THE BLOG
08/07/2013 12:40 pm ET Updated Oct 07, 2013

9 Work Fixes to Improve Your Health

For many of us, there is no way around the fact that we spend too much time at our desks, and numerous studies have proven what seems obvious -- it isn't helping our overall health. We acknowledge that we should compensate by walking more, eating right and embarking on -- and sticking with -- a fitness program. However, these strategies are only part of the solution.

If you are chained to a desk, there are several purchases you might want to consider to minimize risks to your general health as well as the stresses and strains from work-related overuse injuries. An integrated ergonomic workstation will bring the work to you instead of forcing you to contort to do the work. The theme? One size does not fit all.

1. Adjustable-Height Desk

If you have the budget and are starting from scratch in assembling a workstation for home or office, begin with an adjustable height desk. The standard desk height is in the neighborhood of 29 inches -- which might be perfect for a 5-foot-7-inch man, but terrible for you.

Not only will an adjustable desk allow for the ideal seated positioning for people of all heights, the perfect desk will enable you to work comfortably while standing. My favorite model is the Float Table, a star because it is pneumatic and can be adjusted easily with one hand and without electricity. Your back and your heart will thank you for switching off from sitting to standing throughout the day! When possible, take short walking breaks as well.

2. Adjustable Ergonomic Chair

Whether you are stuck with a fixed-height desk or are going with an adjustable upgrade, the right chair makes a huge difference. And, if the desk won't move, your chair had better compensate. Select a chair that encourages movement throughout the day and allows you to move spontaneously while you're seated. Niels Diffrient, a designer who brought new-age functionality to the task chairs in the Humanscale collection, won a number of design awards for his uniquely crafted innovations, which serve this purpose perfectly.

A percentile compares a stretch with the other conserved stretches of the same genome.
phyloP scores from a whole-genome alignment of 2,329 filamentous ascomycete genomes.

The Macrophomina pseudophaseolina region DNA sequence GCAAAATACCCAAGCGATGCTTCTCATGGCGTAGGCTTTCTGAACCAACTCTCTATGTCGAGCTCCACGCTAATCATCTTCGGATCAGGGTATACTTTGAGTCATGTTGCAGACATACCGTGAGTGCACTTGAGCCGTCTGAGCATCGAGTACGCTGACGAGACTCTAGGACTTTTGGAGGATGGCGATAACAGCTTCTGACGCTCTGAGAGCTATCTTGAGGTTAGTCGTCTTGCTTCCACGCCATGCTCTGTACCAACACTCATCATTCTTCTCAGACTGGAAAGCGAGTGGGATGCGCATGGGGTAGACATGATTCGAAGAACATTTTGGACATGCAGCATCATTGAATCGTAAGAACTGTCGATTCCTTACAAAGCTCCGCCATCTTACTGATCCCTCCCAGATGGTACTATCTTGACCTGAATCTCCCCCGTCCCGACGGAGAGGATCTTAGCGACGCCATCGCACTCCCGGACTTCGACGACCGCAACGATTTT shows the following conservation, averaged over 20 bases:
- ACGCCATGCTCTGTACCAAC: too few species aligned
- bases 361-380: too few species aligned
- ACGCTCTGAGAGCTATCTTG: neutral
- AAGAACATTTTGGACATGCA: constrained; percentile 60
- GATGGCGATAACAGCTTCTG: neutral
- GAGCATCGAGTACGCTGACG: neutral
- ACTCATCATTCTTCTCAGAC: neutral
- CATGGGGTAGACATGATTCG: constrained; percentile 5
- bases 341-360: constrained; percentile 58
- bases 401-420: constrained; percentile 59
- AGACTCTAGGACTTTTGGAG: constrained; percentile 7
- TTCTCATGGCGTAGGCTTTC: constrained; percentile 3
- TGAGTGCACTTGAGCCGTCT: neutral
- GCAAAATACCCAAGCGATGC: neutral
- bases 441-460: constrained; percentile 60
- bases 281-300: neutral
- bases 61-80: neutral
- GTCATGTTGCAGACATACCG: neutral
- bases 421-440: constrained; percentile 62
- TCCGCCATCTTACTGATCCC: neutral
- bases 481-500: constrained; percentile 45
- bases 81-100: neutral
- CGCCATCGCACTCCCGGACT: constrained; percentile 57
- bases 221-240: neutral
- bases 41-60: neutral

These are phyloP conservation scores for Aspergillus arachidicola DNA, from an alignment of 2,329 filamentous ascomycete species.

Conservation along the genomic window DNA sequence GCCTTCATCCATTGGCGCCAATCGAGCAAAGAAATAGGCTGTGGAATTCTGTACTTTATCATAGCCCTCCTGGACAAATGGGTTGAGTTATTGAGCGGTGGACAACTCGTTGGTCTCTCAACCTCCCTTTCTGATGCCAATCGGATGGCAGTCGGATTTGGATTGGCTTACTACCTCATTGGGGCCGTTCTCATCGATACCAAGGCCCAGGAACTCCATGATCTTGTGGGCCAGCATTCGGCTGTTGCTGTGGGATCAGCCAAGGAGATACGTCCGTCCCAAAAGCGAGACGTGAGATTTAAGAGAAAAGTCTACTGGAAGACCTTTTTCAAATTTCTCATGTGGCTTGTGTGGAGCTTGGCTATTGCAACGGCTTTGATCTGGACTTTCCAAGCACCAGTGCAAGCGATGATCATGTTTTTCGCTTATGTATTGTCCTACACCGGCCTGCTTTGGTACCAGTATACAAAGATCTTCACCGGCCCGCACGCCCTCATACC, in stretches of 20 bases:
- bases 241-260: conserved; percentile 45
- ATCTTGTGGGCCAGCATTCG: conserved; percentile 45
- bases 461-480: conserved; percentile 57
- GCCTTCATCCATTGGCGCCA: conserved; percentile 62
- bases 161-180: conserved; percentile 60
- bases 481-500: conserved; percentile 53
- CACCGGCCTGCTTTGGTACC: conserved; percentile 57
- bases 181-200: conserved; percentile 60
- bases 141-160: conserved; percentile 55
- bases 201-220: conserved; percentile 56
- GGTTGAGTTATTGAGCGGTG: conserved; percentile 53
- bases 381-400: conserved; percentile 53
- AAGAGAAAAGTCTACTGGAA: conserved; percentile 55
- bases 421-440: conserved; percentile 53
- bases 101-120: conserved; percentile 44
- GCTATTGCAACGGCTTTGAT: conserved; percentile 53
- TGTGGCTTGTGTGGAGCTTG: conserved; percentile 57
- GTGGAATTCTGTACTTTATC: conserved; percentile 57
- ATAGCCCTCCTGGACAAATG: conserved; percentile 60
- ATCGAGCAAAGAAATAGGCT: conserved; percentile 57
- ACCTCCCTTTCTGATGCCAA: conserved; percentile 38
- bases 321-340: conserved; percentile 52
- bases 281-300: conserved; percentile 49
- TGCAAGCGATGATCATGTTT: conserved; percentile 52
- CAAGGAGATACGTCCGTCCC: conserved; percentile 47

Though you want to avoid resting your forearms and wrists on your desk when keyboarding to prevent contact stress problems, a good way to judge the correct height of your chair relative to the desk is to position yourself so that -- while you are relaxed and with good upright posture -- your forearms can rest comfortably on the work surface. If your chair is too high, you're likely to slouch and lean forward with your head and neck when reaching for your phone, reading or writing. If you are too low, you'll hike your shoulders, putting your upper trapezius muscles into overdrive. Both positions are an invitation for neck and back pain.

Supporting your lower back properly, by actually using the backrest of your chair, rather than perching on the edge of the seat, will also help you sit erectly. This requires a recline mechanism that moves with you and an adjustable backrest with a built-in lumbar support that automatically adjusts to your spine as you shift positions. Seat depth and arm supports should also be adjustable.

However, be aware that regardless of the chair you choose, until you build your tolerance and are accustomed to sitting upright, your scapular muscles might lack the necessary endurance and become fatigued. Switching things up by taking brief "posture breaks" -- before you feel the need -- will solve this problem.

3. Foot Platform